Are US carriers clinging onto Tokyo to avoid revenue losses?


The increasing risk of radioactive fallout and aftershocks from last week’s earthquake prompted German Deutsche Lufthansa AG to pull out of Japan’s capital. Lufthansa relocated Tokyo service to Nagoya and Osaka and is rerouting Tokyo flights to those southern cities. The carrier also followed Austrian Airlines and Air France-KLM’s suit in keeping workers from overnight stays in Japan by stopping for crew changes in Seoul instead.

German embassy and German televison offices are also moving to Osaka, leaving only a skeleton staff in Tokyo.

Today, the US carriers were advised by the Federal Aviation Administration to reroute flights if needed.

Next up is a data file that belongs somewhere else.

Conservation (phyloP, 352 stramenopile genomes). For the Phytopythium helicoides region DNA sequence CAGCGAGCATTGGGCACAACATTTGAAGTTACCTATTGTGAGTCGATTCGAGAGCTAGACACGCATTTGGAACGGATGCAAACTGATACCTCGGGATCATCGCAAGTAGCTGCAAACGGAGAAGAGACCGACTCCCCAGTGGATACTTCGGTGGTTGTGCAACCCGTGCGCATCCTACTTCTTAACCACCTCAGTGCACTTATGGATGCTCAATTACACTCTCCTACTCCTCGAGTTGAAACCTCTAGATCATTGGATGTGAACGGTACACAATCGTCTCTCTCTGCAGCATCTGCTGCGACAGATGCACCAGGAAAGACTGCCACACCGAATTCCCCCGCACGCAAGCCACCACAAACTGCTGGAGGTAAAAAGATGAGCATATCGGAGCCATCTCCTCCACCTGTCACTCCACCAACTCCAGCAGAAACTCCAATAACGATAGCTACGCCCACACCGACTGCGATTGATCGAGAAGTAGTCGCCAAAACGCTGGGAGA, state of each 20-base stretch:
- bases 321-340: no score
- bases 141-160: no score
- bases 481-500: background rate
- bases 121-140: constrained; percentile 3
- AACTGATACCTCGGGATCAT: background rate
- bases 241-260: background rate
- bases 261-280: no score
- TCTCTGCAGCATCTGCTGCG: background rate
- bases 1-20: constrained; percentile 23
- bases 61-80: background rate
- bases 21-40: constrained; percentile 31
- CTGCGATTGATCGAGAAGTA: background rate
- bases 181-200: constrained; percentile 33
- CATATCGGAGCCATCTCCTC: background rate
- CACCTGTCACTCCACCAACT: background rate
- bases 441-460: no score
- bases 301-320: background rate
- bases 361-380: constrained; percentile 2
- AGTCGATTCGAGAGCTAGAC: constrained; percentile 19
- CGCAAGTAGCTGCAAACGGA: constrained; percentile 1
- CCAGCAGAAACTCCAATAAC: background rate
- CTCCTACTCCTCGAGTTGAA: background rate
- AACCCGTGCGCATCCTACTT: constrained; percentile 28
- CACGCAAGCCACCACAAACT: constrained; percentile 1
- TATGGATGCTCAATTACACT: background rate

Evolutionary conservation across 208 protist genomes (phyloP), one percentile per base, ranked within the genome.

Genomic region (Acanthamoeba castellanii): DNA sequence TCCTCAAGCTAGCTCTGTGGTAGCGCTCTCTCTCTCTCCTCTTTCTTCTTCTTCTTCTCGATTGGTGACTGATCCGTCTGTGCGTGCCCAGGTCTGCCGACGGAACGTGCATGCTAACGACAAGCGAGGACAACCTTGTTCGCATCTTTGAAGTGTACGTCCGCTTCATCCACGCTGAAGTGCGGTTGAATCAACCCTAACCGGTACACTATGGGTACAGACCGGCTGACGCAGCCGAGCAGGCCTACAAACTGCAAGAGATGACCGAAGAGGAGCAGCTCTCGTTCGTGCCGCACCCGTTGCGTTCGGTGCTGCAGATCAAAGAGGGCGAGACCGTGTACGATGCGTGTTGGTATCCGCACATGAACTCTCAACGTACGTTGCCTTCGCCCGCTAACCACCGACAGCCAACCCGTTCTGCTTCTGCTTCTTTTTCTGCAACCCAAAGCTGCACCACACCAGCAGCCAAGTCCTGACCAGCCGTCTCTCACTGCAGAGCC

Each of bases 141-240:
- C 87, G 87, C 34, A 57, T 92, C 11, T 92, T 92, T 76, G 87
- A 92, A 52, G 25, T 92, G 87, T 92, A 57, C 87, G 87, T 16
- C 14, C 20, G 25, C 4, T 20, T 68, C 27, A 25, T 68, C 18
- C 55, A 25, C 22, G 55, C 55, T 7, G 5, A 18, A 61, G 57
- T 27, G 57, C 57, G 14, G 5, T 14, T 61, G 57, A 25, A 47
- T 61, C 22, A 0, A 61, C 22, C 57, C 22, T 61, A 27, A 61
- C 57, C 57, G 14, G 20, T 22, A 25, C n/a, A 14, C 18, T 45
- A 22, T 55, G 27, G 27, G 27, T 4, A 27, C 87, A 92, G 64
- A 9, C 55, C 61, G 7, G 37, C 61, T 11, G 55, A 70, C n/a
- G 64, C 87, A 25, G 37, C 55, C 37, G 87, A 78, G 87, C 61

“We want to make sure US airlines are aware of the restrictions and don’t fly into any situations that could be potentially hazardous,” said an FAA spokeswoman.

But while the European airlines are playing it safe, major US carriers maintained “business as usual” service to Tokyo. A United Airlines (UA) spokesperson told eTurboNews that “the carrier finds there’s no danger to crew and passengers going to Tokyo. UA flights are operating normally, and the airline is in close contact with the US State Department and is monitoring the situation.”

Asked whether the airline has an alternative airport in place to move their hub to, United respoded that it did not want to speculate.

United and Delta both have major hubs in Tokyo. About 7% of Delta’s total capacity is generated in Japan, followed by combined United Continental Holdings’ 5%. Both airlines also route most of their Asia flights through Narita International Airport. Cancellation of Tokyo flights would deal a severe financial blow to both US carriers. Abandoning the Tokyo hub would effectively bring United and Delta’s Asian networks to a grinding halt, resulting in massive revenue losses.